The Wind Rises (2013)
Director: Hayao Miyazaki
Writer: Hayao Miyazaki
Actors: Hideaki Anno, Hidetoshi Nishijima, Miori Takimoto
Hayao Miyazaki is undoubtedly one of the best story tellers of our generation. The reason his movies are so compelling is the worlds that he creates. He has this style that nobody else has. But it isn’t just the style that sets him apart. Even among his own films, every universe is so unique to itself. Everything in that little universe makes sense, all of rules fit together, and we believe it no matter how fantastical or absurd it may be. He has this knack of combining the most fantastical elements with the truest of human emotion, to ultimately make the viewer connect with things they can’t even comprehend. That is why he is so revered. Unfortunately, I still haven’t completed his catalog as of yet. Which is why I decided to take a look at his final film (so far). To my surprise, the king of fantasy concluded his career with a biopic, with no fantasy elements whatsoever. That was the biggest shock of the whole film.
The Wind Rises is Miyazaki’s most mature and raw film to date. He tackles heavy topic without masking any of them with fantasy. Previously, Miyazaki was able to get his message across through the means of fantasy. Because sometimes making people relate to the most unrelatable thing to them is the best way to get a point across. It can put the issue in a new light, and give it an interesting perspective, and Miyazaki has been doing this for decades now. So it seriously surprised me why he decided to take this gritty take for this film. He deals with intense topics such as war, ideology, government, and deadly diseases. The characters in this film are put through real morally difficult situations that can affect so many people around them. Whether it be designing a fighter jet that will potentially cause massive havoc for the sake of the country, or treating a loved one, every issue has a very serious weight to it, and it is something that is very unusual for a Hayao Miyazaki film.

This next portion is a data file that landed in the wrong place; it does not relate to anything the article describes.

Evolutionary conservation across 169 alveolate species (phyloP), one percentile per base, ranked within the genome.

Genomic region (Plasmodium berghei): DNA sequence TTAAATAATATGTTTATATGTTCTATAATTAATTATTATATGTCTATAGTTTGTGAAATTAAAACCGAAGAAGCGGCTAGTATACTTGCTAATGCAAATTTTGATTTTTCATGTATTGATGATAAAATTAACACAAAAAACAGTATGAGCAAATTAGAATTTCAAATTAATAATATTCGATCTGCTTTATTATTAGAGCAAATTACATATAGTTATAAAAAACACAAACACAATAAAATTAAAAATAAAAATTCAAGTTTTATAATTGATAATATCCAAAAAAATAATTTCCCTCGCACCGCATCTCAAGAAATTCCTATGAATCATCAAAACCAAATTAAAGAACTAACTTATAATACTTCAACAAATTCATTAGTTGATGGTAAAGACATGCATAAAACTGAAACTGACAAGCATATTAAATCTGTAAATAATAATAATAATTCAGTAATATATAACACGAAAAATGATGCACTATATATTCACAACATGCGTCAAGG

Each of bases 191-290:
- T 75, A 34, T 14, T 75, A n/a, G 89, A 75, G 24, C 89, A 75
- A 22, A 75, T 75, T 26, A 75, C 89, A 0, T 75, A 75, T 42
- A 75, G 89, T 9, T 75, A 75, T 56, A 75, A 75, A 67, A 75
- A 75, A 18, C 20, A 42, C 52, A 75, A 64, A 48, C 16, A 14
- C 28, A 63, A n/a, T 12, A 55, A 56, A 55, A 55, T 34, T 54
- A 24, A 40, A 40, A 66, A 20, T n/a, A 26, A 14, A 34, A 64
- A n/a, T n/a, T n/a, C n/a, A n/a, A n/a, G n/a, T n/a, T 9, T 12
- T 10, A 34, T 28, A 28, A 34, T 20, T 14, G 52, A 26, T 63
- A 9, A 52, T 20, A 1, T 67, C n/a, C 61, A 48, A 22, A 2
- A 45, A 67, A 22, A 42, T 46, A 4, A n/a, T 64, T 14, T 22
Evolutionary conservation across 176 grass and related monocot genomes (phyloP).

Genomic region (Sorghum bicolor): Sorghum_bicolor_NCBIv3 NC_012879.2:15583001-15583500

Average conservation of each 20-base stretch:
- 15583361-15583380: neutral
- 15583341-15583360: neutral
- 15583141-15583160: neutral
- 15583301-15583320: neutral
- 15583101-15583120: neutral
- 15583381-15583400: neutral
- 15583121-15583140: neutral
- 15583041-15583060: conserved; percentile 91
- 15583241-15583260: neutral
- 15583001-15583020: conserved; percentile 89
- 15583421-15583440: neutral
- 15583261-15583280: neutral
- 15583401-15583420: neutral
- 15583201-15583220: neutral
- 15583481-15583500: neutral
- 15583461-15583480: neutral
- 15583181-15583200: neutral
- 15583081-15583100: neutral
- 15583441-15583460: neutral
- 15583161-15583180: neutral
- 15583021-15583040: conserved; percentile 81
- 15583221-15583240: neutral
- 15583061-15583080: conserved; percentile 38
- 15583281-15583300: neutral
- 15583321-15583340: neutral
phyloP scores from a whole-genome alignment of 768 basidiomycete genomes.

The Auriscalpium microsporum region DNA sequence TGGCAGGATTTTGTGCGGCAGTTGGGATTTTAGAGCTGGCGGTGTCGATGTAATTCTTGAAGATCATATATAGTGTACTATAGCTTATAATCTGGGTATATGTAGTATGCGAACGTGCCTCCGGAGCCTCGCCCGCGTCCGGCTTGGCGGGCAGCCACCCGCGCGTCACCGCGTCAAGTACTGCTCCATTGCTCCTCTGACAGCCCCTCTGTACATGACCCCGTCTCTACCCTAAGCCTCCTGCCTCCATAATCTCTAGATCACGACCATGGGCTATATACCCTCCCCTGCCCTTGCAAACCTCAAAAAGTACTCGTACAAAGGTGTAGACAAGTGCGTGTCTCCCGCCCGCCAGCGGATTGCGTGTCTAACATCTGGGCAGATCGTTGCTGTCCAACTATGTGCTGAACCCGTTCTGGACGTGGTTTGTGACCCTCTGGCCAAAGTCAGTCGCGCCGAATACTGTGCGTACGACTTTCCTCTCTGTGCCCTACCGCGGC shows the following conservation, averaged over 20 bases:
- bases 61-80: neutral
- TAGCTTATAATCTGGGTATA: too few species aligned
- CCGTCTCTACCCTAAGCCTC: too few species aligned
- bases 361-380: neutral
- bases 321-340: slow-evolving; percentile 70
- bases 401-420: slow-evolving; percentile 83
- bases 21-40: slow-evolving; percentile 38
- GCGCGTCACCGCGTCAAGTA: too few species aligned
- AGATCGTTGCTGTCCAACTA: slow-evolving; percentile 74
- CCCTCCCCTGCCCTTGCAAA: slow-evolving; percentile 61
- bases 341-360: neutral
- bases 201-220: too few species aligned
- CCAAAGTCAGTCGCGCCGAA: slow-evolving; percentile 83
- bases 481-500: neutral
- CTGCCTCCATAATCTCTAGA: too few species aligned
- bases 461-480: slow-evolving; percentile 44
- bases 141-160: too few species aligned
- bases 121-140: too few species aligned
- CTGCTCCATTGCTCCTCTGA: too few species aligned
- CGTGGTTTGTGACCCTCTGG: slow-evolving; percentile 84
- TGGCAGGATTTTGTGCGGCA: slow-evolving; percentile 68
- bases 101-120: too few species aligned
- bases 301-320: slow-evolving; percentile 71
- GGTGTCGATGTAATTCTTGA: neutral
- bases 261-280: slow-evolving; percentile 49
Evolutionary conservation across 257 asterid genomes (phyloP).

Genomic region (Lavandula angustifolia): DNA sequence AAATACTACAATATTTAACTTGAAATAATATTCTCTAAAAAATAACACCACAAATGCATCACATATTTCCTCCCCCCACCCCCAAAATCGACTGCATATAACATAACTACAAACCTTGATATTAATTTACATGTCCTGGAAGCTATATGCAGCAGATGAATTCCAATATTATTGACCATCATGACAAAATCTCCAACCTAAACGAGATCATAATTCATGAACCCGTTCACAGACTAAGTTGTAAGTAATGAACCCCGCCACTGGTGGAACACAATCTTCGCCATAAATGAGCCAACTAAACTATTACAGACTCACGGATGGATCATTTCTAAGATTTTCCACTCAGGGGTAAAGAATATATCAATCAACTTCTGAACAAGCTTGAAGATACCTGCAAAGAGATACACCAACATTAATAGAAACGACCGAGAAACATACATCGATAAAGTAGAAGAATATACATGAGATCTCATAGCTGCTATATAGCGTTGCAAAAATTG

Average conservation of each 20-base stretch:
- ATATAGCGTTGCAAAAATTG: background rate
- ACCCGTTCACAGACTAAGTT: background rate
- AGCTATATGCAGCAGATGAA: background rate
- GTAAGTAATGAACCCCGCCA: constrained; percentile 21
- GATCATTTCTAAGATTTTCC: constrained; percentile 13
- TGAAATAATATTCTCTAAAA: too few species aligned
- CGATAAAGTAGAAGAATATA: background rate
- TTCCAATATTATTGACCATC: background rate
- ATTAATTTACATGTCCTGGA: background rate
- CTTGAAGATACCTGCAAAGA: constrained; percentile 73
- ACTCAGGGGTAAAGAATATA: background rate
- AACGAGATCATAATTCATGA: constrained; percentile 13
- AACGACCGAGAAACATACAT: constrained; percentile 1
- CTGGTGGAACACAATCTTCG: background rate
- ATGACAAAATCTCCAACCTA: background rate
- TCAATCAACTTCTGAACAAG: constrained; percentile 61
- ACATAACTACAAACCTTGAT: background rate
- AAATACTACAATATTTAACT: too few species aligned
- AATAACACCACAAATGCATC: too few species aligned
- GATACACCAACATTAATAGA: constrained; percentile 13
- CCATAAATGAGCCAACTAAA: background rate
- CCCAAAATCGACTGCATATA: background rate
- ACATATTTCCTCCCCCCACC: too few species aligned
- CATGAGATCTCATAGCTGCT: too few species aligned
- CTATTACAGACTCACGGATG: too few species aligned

I really appreciated the way that Miyazaki decided to portray these events and issues. He did not sugarcoat anything. It was a dark time, and it deserved a real story to go with it. My issue is that these events were watered down because of the way the plot was structured throughout the first half of the film. The first and second acts of the movie had such a messy plot structure. It felt all over the place, and it did not have a clear direction to where it was heading. Only until the final quarter do we get a sense of where the film is going. Not only that, everything memorable about the film came from that final quarter. As Jiro is starting to design the final plane, that is when the film gets interesting. The most interesting aspect of the film is the moral dilemma that Jiro is put into with regards to his wife. He knows that he cannot be with her due to this massive project on his hands, and he also does not want her health to get worse. They both decided that they would rather spend these final days together rather than being apart and hoping that she would get better. It is a tough thing to decide, and Miyazaki portrays that struggle beautifully.
The Wind Rises is an interesting film. It is something I never expected to see from Hayao Miyazaki. I can’t say it is one of his best works. It is obviously very personal to him. I know how much he loves aircrafts and flying in general. The passion is seen all over the film. However, I think his inexperience with such real and raw stories has affected the buildup of this film. The first half of the film needs something to be desired. It plays a big role in my enjoyment of the film because it should have been an effective stepping stone for the gripping conclusion. The connection between the viewer and the characters should have been locked tight before the final quarter came to fruition. However, it failed to do that. I hope Miyazaki will follow up this film with another one that is even more mature, and filled with more passion.